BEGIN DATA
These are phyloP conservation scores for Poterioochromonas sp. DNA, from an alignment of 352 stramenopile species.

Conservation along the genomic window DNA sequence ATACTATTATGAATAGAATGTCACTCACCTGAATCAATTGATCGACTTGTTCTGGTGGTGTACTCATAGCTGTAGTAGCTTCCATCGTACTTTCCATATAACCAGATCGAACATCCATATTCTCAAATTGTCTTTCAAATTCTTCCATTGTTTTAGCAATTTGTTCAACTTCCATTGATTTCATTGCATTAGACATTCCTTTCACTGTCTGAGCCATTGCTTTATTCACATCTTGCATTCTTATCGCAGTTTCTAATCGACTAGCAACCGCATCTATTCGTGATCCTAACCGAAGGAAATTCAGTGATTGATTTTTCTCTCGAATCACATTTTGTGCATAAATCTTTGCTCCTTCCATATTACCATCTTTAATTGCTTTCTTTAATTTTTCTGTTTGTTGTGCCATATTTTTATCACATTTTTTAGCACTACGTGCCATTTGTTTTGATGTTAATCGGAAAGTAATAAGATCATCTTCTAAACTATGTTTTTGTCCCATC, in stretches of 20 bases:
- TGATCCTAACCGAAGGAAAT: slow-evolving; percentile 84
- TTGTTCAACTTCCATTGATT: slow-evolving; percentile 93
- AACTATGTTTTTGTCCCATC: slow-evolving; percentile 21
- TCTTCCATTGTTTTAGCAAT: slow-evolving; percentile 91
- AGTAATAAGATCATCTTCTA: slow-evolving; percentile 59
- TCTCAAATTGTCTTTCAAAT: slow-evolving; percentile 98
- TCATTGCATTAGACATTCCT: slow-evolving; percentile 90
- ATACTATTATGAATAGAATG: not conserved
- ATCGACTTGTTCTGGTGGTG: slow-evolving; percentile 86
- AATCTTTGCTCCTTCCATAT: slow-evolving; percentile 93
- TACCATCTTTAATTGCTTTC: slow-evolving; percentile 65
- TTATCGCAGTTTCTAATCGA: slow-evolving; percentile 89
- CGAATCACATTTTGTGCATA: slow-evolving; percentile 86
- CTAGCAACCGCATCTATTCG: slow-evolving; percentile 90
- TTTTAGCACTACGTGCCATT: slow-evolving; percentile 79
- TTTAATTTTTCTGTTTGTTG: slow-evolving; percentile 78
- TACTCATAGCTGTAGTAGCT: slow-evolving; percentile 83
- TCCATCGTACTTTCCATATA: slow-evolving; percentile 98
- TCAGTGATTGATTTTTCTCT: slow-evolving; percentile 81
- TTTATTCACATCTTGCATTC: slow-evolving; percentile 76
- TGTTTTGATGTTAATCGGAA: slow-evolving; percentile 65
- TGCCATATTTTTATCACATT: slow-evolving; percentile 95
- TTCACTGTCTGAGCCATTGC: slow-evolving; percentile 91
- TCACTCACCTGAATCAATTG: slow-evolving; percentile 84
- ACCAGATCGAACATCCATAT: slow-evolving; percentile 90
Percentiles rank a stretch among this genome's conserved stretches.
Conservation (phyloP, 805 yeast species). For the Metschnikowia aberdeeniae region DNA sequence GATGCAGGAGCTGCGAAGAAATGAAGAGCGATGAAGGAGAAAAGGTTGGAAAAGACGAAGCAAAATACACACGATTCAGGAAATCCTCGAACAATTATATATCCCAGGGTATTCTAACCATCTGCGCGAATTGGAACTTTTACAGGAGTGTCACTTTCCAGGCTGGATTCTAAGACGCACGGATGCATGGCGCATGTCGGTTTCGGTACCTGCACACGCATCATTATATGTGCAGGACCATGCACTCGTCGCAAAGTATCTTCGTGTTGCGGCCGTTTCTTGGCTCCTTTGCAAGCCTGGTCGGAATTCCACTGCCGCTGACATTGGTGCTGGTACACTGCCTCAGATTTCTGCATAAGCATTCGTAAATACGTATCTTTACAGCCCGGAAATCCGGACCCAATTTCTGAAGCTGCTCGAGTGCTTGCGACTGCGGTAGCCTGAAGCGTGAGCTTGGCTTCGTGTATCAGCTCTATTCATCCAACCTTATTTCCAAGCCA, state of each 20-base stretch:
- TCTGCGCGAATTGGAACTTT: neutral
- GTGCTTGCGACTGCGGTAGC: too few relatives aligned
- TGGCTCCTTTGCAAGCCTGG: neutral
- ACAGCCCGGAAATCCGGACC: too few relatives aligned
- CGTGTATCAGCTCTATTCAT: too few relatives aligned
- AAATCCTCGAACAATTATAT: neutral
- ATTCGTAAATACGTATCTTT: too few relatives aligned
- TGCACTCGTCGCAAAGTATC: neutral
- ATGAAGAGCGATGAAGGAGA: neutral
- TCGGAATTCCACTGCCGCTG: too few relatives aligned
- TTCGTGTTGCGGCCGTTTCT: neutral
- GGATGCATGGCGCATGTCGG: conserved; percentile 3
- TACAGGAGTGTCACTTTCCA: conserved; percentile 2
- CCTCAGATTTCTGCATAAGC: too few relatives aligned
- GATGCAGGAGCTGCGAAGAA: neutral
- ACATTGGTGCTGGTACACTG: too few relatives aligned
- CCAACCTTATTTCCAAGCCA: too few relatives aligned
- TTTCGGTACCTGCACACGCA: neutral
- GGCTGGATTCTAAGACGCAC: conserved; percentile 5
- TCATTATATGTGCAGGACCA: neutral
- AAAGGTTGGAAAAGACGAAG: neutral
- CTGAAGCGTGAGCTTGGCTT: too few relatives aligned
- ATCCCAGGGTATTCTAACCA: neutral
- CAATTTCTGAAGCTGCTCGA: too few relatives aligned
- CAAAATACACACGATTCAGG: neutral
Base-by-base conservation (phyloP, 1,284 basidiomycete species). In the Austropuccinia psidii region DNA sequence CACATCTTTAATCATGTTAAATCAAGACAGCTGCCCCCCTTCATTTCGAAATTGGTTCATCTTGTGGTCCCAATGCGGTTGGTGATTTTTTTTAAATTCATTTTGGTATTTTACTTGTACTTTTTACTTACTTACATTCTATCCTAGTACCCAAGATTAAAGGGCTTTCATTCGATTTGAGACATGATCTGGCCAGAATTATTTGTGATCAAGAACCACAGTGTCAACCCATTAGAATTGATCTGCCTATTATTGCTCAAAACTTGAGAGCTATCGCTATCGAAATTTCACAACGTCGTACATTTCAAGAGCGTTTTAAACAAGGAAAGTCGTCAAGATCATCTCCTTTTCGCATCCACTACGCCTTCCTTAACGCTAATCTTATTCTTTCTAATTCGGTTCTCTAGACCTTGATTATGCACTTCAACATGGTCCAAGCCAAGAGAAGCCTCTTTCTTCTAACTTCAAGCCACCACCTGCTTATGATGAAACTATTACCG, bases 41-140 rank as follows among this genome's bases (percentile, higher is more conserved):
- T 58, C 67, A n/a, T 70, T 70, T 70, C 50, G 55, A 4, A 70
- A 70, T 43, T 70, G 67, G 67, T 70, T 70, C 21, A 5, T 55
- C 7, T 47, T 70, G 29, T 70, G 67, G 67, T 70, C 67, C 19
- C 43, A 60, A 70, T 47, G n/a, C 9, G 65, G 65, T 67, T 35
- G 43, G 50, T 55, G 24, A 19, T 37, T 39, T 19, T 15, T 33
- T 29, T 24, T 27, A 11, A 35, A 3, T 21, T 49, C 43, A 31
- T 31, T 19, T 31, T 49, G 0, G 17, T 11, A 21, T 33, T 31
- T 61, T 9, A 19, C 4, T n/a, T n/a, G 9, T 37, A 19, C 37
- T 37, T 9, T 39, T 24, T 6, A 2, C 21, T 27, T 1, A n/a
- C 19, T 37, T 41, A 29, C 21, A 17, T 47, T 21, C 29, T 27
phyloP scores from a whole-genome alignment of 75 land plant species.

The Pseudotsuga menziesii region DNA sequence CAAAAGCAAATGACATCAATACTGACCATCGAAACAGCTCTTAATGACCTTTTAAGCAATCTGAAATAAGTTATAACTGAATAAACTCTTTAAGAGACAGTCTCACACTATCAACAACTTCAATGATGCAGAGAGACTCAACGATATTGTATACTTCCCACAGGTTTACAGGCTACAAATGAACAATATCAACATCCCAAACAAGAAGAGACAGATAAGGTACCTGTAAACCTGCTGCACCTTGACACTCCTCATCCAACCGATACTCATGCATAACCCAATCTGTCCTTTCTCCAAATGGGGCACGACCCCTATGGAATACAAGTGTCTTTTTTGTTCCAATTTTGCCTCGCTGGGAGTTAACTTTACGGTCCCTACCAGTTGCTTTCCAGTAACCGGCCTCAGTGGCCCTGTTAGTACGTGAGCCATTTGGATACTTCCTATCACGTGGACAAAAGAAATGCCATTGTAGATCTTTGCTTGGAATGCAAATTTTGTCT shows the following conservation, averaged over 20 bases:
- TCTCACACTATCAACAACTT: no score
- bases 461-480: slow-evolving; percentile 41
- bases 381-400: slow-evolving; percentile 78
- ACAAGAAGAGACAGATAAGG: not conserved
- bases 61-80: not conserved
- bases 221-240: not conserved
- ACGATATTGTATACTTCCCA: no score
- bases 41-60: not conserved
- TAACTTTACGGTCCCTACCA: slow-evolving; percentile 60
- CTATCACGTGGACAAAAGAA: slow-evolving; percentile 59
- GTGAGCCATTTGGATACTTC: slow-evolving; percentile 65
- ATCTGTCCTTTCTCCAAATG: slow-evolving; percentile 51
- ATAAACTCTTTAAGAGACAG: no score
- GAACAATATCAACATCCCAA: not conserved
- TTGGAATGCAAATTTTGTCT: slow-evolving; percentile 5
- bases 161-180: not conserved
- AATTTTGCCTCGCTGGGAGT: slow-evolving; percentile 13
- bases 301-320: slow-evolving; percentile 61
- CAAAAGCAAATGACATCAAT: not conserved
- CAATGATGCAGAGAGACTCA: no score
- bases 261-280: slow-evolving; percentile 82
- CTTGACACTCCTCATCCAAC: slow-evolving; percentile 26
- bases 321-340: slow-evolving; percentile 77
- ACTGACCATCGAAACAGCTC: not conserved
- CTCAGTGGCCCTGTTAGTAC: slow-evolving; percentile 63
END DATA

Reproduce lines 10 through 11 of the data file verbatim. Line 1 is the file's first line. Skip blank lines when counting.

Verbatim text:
- ATACTATTATGAATAGAATG: not conserved
- ATCGACTTGTTCTGGTGGTG: slow-evolving; percentile 86